In Conversation with Scott – Founder, Skeptic Meditations

By Scott Douglas Jacobsen

Scott is the Founder of Skeptic Meditations. He speaks from experience in entering and leaving Self-Realization Monastic Order, a hindu-inspired ashram headquartered in Los Angeles and founded by famous Yogi Paramahansa Yogananda. Here we talk about meditation beliefs, and Westerners who are Post-Christian and consider themselves atheist or spiritual but not religious.

Scott Douglas Jacobsen: You were part of a community with many cult-like aspects devoted to meditative techniques and a monk lifestyle. What was it? How did you become wrapped up in it?

Scott from SkepticMeditations.com: I was an ordained monk for 14 years in Self-Realization Fellowship Order, founded in 1920 by famous Yogi Paramahansa Yogananda. It is essentially a Hindu-inspired religion with heavy blend of Christianity.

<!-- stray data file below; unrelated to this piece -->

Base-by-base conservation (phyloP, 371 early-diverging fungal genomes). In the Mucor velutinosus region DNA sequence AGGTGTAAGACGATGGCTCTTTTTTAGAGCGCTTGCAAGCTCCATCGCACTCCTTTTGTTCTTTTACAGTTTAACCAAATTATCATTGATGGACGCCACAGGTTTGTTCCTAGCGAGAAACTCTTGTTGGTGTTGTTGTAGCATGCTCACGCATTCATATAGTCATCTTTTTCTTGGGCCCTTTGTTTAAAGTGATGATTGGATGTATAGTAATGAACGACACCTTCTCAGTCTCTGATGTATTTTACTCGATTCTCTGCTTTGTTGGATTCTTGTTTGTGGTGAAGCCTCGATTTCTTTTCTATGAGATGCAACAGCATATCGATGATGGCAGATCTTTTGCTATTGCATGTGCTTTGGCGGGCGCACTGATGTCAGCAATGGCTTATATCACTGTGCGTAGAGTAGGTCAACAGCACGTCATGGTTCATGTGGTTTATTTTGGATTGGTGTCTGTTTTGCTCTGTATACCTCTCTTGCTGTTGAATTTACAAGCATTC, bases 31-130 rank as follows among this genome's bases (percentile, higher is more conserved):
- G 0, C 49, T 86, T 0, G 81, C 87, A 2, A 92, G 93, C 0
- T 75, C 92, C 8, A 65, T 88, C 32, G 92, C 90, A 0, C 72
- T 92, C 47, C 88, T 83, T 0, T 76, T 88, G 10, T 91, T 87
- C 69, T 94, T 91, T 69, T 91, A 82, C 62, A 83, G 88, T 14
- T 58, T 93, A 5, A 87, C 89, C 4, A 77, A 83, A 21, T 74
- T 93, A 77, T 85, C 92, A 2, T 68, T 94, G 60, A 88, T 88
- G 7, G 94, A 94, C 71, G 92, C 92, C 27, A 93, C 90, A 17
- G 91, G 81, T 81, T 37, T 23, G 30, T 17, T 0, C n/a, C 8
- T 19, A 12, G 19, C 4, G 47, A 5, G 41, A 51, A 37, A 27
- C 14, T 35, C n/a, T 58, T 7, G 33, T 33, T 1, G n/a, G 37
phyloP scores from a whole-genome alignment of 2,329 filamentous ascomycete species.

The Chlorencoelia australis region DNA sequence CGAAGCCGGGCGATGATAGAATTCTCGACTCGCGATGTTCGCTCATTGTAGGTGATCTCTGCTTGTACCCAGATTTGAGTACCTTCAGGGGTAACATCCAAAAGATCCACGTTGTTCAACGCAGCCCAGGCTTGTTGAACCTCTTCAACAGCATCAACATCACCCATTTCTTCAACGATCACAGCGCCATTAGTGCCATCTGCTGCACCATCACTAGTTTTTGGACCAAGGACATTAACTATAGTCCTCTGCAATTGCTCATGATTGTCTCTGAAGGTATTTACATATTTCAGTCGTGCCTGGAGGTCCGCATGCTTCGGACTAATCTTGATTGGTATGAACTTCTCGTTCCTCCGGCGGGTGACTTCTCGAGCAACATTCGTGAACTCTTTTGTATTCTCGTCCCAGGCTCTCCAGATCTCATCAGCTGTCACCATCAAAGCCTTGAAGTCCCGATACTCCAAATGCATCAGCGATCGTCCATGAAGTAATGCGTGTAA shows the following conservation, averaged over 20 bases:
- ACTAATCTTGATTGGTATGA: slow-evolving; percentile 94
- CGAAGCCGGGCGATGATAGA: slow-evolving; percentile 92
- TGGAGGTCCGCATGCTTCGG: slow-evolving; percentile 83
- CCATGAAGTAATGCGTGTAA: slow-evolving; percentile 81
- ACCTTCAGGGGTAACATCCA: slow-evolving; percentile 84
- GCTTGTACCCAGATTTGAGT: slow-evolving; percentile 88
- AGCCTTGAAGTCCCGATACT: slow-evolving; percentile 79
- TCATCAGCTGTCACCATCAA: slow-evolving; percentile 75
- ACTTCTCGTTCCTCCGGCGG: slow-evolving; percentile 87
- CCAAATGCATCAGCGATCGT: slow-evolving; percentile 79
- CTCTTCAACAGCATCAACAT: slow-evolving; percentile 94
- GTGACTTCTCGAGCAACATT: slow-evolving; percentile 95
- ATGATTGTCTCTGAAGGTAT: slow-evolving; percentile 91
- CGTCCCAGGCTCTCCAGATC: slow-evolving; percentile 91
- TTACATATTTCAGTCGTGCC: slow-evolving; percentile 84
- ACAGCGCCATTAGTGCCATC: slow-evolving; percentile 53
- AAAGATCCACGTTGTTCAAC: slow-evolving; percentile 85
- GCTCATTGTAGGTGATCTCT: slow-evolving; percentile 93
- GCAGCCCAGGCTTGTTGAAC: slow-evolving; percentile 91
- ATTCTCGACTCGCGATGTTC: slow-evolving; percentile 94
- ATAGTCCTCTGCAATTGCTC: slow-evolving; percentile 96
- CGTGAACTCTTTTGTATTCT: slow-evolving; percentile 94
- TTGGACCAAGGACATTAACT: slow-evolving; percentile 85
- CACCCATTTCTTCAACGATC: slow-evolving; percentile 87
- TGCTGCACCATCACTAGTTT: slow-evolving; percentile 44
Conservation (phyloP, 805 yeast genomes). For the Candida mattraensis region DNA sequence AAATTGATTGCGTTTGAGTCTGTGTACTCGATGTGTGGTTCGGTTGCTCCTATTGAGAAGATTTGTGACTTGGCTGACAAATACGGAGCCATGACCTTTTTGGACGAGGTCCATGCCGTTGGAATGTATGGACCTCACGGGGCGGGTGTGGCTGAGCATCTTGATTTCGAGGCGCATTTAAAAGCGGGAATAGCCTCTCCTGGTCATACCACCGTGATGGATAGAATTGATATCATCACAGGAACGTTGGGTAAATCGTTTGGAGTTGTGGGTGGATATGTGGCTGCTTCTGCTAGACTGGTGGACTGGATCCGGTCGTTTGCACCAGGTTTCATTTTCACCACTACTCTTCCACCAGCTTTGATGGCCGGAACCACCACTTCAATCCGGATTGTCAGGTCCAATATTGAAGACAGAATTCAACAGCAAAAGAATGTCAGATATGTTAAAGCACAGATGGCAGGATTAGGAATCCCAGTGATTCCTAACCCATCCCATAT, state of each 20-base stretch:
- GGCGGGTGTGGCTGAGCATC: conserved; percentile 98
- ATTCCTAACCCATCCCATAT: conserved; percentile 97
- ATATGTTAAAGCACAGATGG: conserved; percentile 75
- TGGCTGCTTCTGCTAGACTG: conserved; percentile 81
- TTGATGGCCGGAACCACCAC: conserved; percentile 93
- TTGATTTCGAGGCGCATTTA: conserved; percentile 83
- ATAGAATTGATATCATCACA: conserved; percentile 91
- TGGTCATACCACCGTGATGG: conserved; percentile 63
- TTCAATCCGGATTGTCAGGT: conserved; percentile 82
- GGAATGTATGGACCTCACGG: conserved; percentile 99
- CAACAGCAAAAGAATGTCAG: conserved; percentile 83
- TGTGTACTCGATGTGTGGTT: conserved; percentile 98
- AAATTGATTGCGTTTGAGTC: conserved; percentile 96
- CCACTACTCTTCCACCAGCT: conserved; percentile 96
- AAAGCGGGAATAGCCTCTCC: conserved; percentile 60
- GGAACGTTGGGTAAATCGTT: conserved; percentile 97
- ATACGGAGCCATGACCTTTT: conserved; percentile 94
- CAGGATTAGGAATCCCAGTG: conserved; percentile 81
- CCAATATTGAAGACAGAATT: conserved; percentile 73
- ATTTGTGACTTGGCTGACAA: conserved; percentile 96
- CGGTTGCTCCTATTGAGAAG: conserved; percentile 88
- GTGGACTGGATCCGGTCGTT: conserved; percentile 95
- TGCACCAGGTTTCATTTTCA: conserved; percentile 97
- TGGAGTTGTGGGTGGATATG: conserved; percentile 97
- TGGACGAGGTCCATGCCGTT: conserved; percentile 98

I got involved while in college I considered myself a mystical musician. Basically, I saw myself as a creative-music type, played guitar, sang, wrote music, and played in punk rock bands, sang in Choirs.

I was looking for ways to be more creative, more intuitive. To tap into the hidden, unknown creative powers within myself. At a party, when the band took a break I spoke to my buddies Uncle who was a Yoga Meditator. He recommended I read Autobiography of a Yogi by Paramahansa Yogananda.

Long story short: I read the Autobiography and had a “come to Yogananda” experience. At the time I felt that everything I wanted–mystical union with my soul, God, and Creative Cosmic Om–was to be found in following Yogananda’s teachings, which were articulated by his organization Self-Realization Fellowship (SRF).